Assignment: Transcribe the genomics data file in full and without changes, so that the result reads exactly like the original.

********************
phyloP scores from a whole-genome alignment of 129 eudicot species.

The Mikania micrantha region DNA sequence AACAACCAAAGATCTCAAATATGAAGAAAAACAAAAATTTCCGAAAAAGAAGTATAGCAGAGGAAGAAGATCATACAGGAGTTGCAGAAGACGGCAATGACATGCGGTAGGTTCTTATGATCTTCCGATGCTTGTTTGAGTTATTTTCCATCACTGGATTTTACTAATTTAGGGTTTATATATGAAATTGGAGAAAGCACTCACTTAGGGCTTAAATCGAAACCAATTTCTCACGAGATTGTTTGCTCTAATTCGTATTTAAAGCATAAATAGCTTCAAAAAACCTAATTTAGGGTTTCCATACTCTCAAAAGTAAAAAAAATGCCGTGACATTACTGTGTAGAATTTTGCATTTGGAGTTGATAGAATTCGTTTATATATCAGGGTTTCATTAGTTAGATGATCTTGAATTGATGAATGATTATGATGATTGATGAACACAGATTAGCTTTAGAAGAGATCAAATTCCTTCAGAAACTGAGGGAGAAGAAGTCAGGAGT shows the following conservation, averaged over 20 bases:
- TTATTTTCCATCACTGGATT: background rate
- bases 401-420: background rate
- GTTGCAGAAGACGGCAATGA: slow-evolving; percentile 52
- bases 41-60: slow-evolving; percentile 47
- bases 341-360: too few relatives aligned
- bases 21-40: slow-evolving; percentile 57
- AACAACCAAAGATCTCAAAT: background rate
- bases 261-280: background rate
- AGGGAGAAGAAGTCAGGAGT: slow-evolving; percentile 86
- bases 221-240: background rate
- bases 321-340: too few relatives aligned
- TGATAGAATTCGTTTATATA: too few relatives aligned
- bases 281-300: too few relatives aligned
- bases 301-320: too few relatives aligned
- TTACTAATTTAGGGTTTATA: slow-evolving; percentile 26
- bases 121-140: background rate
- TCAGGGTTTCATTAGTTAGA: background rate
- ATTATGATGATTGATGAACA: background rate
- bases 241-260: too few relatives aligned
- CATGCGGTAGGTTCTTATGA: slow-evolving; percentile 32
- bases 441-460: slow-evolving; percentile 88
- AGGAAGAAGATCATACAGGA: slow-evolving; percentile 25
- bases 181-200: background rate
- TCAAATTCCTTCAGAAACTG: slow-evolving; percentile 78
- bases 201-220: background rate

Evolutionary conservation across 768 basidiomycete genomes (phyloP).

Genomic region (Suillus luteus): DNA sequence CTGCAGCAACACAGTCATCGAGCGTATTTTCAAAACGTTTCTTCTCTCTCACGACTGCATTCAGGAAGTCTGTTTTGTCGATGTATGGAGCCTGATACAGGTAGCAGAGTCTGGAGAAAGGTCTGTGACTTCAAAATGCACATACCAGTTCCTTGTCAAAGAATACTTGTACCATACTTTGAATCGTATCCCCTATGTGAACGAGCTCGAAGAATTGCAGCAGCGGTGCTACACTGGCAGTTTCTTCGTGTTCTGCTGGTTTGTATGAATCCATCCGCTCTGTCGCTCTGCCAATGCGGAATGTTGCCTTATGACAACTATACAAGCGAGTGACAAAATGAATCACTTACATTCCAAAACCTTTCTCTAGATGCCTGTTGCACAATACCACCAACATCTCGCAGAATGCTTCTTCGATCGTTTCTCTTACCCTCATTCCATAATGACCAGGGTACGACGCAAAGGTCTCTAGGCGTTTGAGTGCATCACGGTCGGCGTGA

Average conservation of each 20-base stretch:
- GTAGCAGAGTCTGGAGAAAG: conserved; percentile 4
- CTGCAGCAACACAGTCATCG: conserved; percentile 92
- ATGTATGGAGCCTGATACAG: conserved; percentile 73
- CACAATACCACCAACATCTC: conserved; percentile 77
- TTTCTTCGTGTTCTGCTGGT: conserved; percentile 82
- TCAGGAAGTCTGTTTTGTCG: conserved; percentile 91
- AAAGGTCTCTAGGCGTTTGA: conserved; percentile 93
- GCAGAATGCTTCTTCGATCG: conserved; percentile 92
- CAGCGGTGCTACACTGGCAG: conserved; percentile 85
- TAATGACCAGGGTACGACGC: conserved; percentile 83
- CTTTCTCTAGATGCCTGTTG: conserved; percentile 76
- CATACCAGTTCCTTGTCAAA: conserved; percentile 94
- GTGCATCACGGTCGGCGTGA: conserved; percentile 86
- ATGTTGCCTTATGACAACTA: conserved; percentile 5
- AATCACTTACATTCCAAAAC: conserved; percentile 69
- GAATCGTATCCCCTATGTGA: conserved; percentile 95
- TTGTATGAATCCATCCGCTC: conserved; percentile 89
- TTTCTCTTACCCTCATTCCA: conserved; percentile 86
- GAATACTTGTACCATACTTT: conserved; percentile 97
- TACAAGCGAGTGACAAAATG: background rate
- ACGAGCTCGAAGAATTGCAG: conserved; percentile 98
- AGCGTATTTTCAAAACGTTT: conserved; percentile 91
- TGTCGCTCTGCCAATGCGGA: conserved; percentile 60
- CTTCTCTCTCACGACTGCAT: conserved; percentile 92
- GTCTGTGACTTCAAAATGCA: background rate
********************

phyloP scores from a whole-genome alignment of 129 eudicot species.

The Mikania micrantha region DNA sequence AACAACCAAAGATCTCAAATATGAAGAAAAACAAAAATTTCCGAAAAAGAAGTATAGCAGAGGAAGAAGATCATACAGGAGTTGCAGAAGACGGCAATGACATGCGGTAGGTTCTTATGATCTTCCGATGCTTGTTTGAGTTATTTTCCATCACTGGATTTTACTAATTTAGGGTTTATATATGAAATTGGAGAAAGCACTCACTTAGGGCTTAAATCGAAACCAATTTCTCACGAGATTGTTTGCTCTAATTCGTATTTAAAGCATAAATAGCTTCAAAAAACCTAATTTAGGGTTTCCATACTCTCAAAAGTAAAAAAAATGCCGTGACATTACTGTGTAGAATTTTGCATTTGGAGTTGATAGAATTCGTTTATATATCAGGGTTTCATTAGTTAGATGATCTTGAATTGATGAATGATTATGATGATTGATGAACACAGATTAGCTTTAGAAGAGATCAAATTCCTTCAGAAACTGAGGGAGAAGAAGTCAGGAGT shows the following conservation, averaged over 20 bases:
- TTATTTTCCATCACTGGATT: background rate
- bases 401-420: background rate
- GTTGCAGAAGACGGCAATGA: slow-evolving; percentile 52
- bases 41-60: slow-evolving; percentile 47
- bases 341-360: too few relatives aligned
- bases 21-40: slow-evolving; percentile 57
- AACAACCAAAGATCTCAAAT: background rate
- bases 261-280: background rate
- AGGGAGAAGAAGTCAGGAGT: slow-evolving; percentile 86
- bases 221-240: background rate
- bases 321-340: too few relatives aligned
- TGATAGAATTCGTTTATATA: too few relatives aligned
- bases 281-300: too few relatives aligned
- bases 301-320: too few relatives aligned
- TTACTAATTTAGGGTTTATA: slow-evolving; percentile 26
- bases 121-140: background rate
- TCAGGGTTTCATTAGTTAGA: background rate
- ATTATGATGATTGATGAACA: background rate
- bases 241-260: too few relatives aligned
- CATGCGGTAGGTTCTTATGA: slow-evolving; percentile 32
- bases 441-460: slow-evolving; percentile 88
- AGGAAGAAGATCATACAGGA: slow-evolving; percentile 25
- bases 181-200: background rate
- TCAAATTCCTTCAGAAACTG: slow-evolving; percentile 78
- bases 201-220: background rate

Evolutionary conservation across 768 basidiomycete genomes (phyloP).

Genomic region (Suillus luteus): DNA sequence CTGCAGCAACACAGTCATCGAGCGTATTTTCAAAACGTTTCTTCTCTCTCACGACTGCATTCAGGAAGTCTGTTTTGTCGATGTATGGAGCCTGATACAGGTAGCAGAGTCTGGAGAAAGGTCTGTGACTTCAAAATGCACATACCAGTTCCTTGTCAAAGAATACTTGTACCATACTTTGAATCGTATCCCCTATGTGAACGAGCTCGAAGAATTGCAGCAGCGGTGCTACACTGGCAGTTTCTTCGTGTTCTGCTGGTTTGTATGAATCCATCCGCTCTGTCGCTCTGCCAATGCGGAATGTTGCCTTATGACAACTATACAAGCGAGTGACAAAATGAATCACTTACATTCCAAAACCTTTCTCTAGATGCCTGTTGCACAATACCACCAACATCTCGCAGAATGCTTCTTCGATCGTTTCTCTTACCCTCATTCCATAATGACCAGGGTACGACGCAAAGGTCTCTAGGCGTTTGAGTGCATCACGGTCGGCGTGA

Average conservation of each 20-base stretch:
- GTAGCAGAGTCTGGAGAAAG: conserved; percentile 4
- CTGCAGCAACACAGTCATCG: conserved; percentile 92
- ATGTATGGAGCCTGATACAG: conserved; percentile 73
- CACAATACCACCAACATCTC: conserved; percentile 77
- TTTCTTCGTGTTCTGCTGGT: conserved; percentile 82
- TCAGGAAGTCTGTTTTGTCG: conserved; percentile 91
- AAAGGTCTCTAGGCGTTTGA: conserved; percentile 93
- GCAGAATGCTTCTTCGATCG: conserved; percentile 92
- CAGCGGTGCTACACTGGCAG: conserved; percentile 85
- TAATGACCAGGGTACGACGC: conserved; percentile 83
- CTTTCTCTAGATGCCTGTTG: conserved; percentile 76
- CATACCAGTTCCTTGTCAAA: conserved; percentile 94
- GTGCATCACGGTCGGCGTGA: conserved; percentile 86
- ATGTTGCCTTATGACAACTA: conserved; percentile 5
- AATCACTTACATTCCAAAAC: conserved; percentile 69
- GAATCGTATCCCCTATGTGA: conserved; percentile 95
- TTGTATGAATCCATCCGCTC: conserved; percentile 89
- TTTCTCTTACCCTCATTCCA: conserved; percentile 86
- GAATACTTGTACCATACTTT: conserved; percentile 97
- TACAAGCGAGTGACAAAATG: background rate
- ACGAGCTCGAAGAATTGCAG: conserved; percentile 98
- AGCGTATTTTCAAAACGTTT: conserved; percentile 91
- TGTCGCTCTGCCAATGCGGA: conserved; percentile 60
- CTTCTCTCTCACGACTGCAT: conserved; percentile 92
- GTCTGTGACTTCAAAATGCA: background rate